What is the role of patient positioning in the prevention of hemiplegic shoulder pain?

Updated: Feb 08, 2019
  • Author: Robert Gould, DO; Chief Editor: Stephen Kishner, MD, MHA  more...
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Answer

Answer

When positioning the patient, caregivers should maintain the patient in reflex-inhibiting postures in order to avoid common hemiplegic complications, including spasticity and contractures. A literature review by Carr and Kenney found consensus on some positions considered proper for hemiplegic patients. [59] However, there was disagreement for other positions regarding the 9 "key points of control", as follows:

  • Head and neck

  • Shoulder

  • Elbow

  • Wrist

  • Fingers

  • Trunk

  • Hip

  • Knee

  • Ankle/foot

Many of the authors also warned that hemiplegic patients should avoid supine-lying positions as much as possible because abnormal reflex activity is highest in this position.

Since the scope of this article is specific to the shoulder, discussion of proper positioning is limited to the head and neck (which have an indirect effect on the upper extremity and the upper limb. The consensus position for the head and neck was found to be midline or turned to the affected side, which encourages patient attention to the environment of the affected side and may be beneficial for those patients with neglect. If sidebent, turn away from the affected side.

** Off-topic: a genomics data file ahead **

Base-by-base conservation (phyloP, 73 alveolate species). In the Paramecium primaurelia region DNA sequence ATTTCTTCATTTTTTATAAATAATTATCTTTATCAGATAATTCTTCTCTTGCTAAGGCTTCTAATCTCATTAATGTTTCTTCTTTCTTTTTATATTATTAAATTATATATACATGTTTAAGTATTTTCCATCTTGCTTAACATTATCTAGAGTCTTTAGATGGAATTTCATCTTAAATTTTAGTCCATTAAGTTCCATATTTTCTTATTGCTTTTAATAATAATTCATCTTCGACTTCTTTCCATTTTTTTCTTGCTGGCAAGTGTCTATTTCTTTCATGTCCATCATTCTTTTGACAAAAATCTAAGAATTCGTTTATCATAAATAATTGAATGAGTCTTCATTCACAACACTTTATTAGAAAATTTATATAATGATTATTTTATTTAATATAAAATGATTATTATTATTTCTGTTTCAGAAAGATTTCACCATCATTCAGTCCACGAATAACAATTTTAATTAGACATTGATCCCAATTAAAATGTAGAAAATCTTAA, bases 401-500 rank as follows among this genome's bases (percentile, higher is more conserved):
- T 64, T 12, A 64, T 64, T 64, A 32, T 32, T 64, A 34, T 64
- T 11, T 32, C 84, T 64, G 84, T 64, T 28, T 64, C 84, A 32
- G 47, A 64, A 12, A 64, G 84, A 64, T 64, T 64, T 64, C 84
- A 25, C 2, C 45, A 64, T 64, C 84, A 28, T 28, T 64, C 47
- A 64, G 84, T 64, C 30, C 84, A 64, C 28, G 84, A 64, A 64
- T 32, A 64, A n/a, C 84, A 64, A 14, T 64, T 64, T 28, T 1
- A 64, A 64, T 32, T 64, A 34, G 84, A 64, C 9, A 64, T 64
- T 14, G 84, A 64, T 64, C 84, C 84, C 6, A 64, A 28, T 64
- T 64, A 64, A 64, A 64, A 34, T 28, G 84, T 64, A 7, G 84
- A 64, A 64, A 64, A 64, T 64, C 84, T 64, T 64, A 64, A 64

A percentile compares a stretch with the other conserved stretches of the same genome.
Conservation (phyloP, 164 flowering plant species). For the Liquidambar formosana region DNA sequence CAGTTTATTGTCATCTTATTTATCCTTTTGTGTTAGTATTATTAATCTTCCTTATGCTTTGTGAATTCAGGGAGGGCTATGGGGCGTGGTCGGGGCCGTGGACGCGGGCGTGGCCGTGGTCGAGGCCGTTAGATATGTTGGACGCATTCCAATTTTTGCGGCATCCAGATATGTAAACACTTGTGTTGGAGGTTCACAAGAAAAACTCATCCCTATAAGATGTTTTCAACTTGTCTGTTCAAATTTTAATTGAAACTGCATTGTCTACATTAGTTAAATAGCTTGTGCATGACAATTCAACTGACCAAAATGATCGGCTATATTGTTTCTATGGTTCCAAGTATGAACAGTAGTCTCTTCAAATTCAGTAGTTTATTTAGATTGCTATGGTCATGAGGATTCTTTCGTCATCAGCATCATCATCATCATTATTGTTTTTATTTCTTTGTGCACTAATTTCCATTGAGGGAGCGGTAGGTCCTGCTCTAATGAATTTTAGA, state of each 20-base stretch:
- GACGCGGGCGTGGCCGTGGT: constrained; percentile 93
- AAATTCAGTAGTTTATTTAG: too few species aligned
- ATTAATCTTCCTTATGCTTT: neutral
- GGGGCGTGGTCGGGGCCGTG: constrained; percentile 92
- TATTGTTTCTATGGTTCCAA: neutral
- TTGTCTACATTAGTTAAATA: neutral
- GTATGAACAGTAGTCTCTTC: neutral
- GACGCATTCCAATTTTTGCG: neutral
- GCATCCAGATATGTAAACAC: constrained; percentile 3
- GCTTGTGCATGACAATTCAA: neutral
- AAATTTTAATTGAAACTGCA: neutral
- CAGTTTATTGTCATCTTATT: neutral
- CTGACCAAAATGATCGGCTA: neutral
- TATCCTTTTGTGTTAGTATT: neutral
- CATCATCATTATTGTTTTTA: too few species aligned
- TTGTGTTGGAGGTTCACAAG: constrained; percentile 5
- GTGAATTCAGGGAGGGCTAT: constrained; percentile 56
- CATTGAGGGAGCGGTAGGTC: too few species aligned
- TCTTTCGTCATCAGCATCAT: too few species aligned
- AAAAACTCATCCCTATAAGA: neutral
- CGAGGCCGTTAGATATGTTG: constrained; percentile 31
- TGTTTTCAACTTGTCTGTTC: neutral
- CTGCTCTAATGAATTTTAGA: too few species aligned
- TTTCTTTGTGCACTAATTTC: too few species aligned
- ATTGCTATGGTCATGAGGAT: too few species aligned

The shoulder should be protracted, with the arm brought forward to counteract the scapular tendency for retraction. The arm should be positioned in varying degrees of external rotation, abduction, and flexion. Positioning for the remainder of the upper extremity is as follows:

  • Elbow - Extension

  • Forearm - Supination

  • Wrist - Neutral

  • Fingers - Extended

  • Thumb - Abducted

The above positions are not supported by all authors, including Cailliet. Cailliet has recommended that the head be laterally flexed and rotated toward the unaffected side, and that the hand and fingers be supported in a wrist-extended and finger-flexed position. [10]

Carr and Kenney have stated that "current understanding seems to suggest that attendance to posture is likely to be an important element in maximizing patients' functional gains and quality of life." [59] For this reason, emphasize patient and caregiver education regarding proper positioning.


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